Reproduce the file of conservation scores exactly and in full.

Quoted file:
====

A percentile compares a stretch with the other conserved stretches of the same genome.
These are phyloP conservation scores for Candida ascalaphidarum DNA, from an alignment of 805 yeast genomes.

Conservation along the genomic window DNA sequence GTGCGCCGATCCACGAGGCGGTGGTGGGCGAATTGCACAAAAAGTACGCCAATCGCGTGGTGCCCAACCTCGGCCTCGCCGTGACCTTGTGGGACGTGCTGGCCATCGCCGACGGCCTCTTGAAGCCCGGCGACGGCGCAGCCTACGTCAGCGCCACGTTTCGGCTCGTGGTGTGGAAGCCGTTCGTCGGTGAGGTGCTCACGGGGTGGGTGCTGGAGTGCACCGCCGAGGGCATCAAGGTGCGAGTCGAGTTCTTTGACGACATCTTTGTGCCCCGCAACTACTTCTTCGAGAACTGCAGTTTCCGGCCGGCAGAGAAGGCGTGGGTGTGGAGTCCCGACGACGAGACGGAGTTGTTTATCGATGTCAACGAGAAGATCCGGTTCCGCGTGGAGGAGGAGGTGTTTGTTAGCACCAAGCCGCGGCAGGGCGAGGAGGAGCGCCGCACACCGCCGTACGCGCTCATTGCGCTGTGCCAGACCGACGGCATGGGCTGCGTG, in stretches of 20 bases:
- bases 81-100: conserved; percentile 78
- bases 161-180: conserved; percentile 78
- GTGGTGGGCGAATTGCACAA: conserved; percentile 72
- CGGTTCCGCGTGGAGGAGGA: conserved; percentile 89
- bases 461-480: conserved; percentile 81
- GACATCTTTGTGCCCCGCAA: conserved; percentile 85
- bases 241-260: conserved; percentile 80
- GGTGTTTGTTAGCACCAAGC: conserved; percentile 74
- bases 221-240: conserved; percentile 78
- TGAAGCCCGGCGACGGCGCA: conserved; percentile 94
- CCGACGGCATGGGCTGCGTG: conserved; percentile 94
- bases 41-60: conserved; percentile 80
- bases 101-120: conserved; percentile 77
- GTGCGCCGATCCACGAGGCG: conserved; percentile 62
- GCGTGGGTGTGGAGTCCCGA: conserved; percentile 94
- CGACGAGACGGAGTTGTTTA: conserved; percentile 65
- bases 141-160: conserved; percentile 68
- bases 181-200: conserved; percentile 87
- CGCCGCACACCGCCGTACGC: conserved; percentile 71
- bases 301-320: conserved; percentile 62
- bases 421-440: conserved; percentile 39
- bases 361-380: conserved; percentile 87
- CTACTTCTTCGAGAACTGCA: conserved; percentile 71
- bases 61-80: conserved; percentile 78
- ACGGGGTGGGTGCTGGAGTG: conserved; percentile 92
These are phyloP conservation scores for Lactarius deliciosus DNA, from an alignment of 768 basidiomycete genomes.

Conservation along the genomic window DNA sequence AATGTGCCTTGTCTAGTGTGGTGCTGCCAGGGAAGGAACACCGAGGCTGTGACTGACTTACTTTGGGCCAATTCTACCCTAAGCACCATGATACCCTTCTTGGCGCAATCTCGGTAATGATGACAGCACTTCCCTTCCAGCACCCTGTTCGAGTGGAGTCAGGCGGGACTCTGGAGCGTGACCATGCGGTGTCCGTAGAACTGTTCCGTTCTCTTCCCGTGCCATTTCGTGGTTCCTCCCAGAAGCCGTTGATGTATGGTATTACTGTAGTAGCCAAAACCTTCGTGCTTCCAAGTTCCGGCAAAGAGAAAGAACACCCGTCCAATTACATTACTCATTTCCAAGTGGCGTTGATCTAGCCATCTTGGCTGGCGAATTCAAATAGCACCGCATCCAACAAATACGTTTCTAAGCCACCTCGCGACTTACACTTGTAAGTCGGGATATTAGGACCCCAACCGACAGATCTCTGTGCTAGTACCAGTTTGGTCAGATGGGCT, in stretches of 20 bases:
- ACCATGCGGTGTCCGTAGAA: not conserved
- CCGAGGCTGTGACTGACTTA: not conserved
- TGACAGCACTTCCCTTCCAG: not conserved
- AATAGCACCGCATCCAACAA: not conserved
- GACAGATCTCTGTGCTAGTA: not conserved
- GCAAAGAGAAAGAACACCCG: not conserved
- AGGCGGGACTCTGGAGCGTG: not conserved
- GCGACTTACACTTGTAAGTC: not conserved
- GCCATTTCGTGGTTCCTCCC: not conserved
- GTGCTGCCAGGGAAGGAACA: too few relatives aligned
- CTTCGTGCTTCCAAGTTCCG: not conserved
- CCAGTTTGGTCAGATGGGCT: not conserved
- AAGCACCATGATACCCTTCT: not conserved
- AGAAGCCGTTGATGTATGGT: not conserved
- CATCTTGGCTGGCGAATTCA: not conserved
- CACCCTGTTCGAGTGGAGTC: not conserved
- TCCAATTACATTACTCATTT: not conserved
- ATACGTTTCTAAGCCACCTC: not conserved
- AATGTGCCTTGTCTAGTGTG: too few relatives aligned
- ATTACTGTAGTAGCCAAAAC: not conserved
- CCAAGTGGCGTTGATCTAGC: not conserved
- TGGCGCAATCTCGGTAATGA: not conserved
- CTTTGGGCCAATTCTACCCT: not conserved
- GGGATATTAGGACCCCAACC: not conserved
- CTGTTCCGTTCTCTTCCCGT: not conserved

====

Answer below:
A percentile compares a stretch with the other conserved stretches of the same genome.
These are phyloP conservation scores for Candida ascalaphidarum DNA, from an alignment of 805 yeast genomes.

Conservation along the genomic window DNA sequence GTGCGCCGATCCACGAGGCGGTGGTGGGCGAATTGCACAAAAAGTACGCCAATCGCGTGGTGCCCAACCTCGGCCTCGCCGTGACCTTGTGGGACGTGCTGGCCATCGCCGACGGCCTCTTGAAGCCCGGCGACGGCGCAGCCTACGTCAGCGCCACGTTTCGGCTCGTGGTGTGGAAGCCGTTCGTCGGTGAGGTGCTCACGGGGTGGGTGCTGGAGTGCACCGCCGAGGGCATCAAGGTGCGAGTCGAGTTCTTTGACGACATCTTTGTGCCCCGCAACTACTTCTTCGAGAACTGCAGTTTCCGGCCGGCAGAGAAGGCGTGGGTGTGGAGTCCCGACGACGAGACGGAGTTGTTTATCGATGTCAACGAGAAGATCCGGTTCCGCGTGGAGGAGGAGGTGTTTGTTAGCACCAAGCCGCGGCAGGGCGAGGAGGAGCGCCGCACACCGCCGTACGCGCTCATTGCGCTGTGCCAGACCGACGGCATGGGCTGCGTG, in stretches of 20 bases:
- bases 81-100: conserved; percentile 78
- bases 161-180: conserved; percentile 78
- GTGGTGGGCGAATTGCACAA: conserved; percentile 72
- CGGTTCCGCGTGGAGGAGGA: conserved; percentile 89
- bases 461-480: conserved; percentile 81
- GACATCTTTGTGCCCCGCAA: conserved; percentile 85
- bases 241-260: conserved; percentile 80
- GGTGTTTGTTAGCACCAAGC: conserved; percentile 74
- bases 221-240: conserved; percentile 78
- TGAAGCCCGGCGACGGCGCA: conserved; percentile 94
- CCGACGGCATGGGCTGCGTG: conserved; percentile 94
- bases 41-60: conserved; percentile 80
- bases 101-120: conserved; percentile 77
- GTGCGCCGATCCACGAGGCG: conserved; percentile 62
- GCGTGGGTGTGGAGTCCCGA: conserved; percentile 94
- CGACGAGACGGAGTTGTTTA: conserved; percentile 65
- bases 141-160: conserved; percentile 68
- bases 181-200: conserved; percentile 87
- CGCCGCACACCGCCGTACGC: conserved; percentile 71
- bases 301-320: conserved; percentile 62
- bases 421-440: conserved; percentile 39
- bases 361-380: conserved; percentile 87
- CTACTTCTTCGAGAACTGCA: conserved; percentile 71
- bases 61-80: conserved; percentile 78
- ACGGGGTGGGTGCTGGAGTG: conserved; percentile 92
These are phyloP conservation scores for Lactarius deliciosus DNA, from an alignment of 768 basidiomycete genomes.

Conservation along the genomic window DNA sequence AATGTGCCTTGTCTAGTGTGGTGCTGCCAGGGAAGGAACACCGAGGCTGTGACTGACTTACTTTGGGCCAATTCTACCCTAAGCACCATGATACCCTTCTTGGCGCAATCTCGGTAATGATGACAGCACTTCCCTTCCAGCACCCTGTTCGAGTGGAGTCAGGCGGGACTCTGGAGCGTGACCATGCGGTGTCCGTAGAACTGTTCCGTTCTCTTCCCGTGCCATTTCGTGGTTCCTCCCAGAAGCCGTTGATGTATGGTATTACTGTAGTAGCCAAAACCTTCGTGCTTCCAAGTTCCGGCAAAGAGAAAGAACACCCGTCCAATTACATTACTCATTTCCAAGTGGCGTTGATCTAGCCATCTTGGCTGGCGAATTCAAATAGCACCGCATCCAACAAATACGTTTCTAAGCCACCTCGCGACTTACACTTGTAAGTCGGGATATTAGGACCCCAACCGACAGATCTCTGTGCTAGTACCAGTTTGGTCAGATGGGCT, in stretches of 20 bases:
- ACCATGCGGTGTCCGTAGAA: not conserved
- CCGAGGCTGTGACTGACTTA: not conserved
- TGACAGCACTTCCCTTCCAG: not conserved
- AATAGCACCGCATCCAACAA: not conserved
- GACAGATCTCTGTGCTAGTA: not conserved
- GCAAAGAGAAAGAACACCCG: not conserved
- AGGCGGGACTCTGGAGCGTG: not conserved
- GCGACTTACACTTGTAAGTC: not conserved
- GCCATTTCGTGGTTCCTCCC: not conserved
- GTGCTGCCAGGGAAGGAACA: too few relatives aligned
- CTTCGTGCTTCCAAGTTCCG: not conserved
- CCAGTTTGGTCAGATGGGCT: not conserved
- AAGCACCATGATACCCTTCT: not conserved
- AGAAGCCGTTGATGTATGGT: not conserved
- CATCTTGGCTGGCGAATTCA: not conserved
- CACCCTGTTCGAGTGGAGTC: not conserved
- TCCAATTACATTACTCATTT: not conserved
- ATACGTTTCTAAGCCACCTC: not conserved
- AATGTGCCTTGTCTAGTGTG: too few relatives aligned
- ATTACTGTAGTAGCCAAAAC: not conserved
- CCAAGTGGCGTTGATCTAGC: not conserved
- TGGCGCAATCTCGGTAATGA: not conserved
- CTTTGGGCCAATTCTACCCT: not conserved
- GGGATATTAGGACCCCAACC: not conserved
- CTGTTCCGTTCTCTTCCCGT: not conserved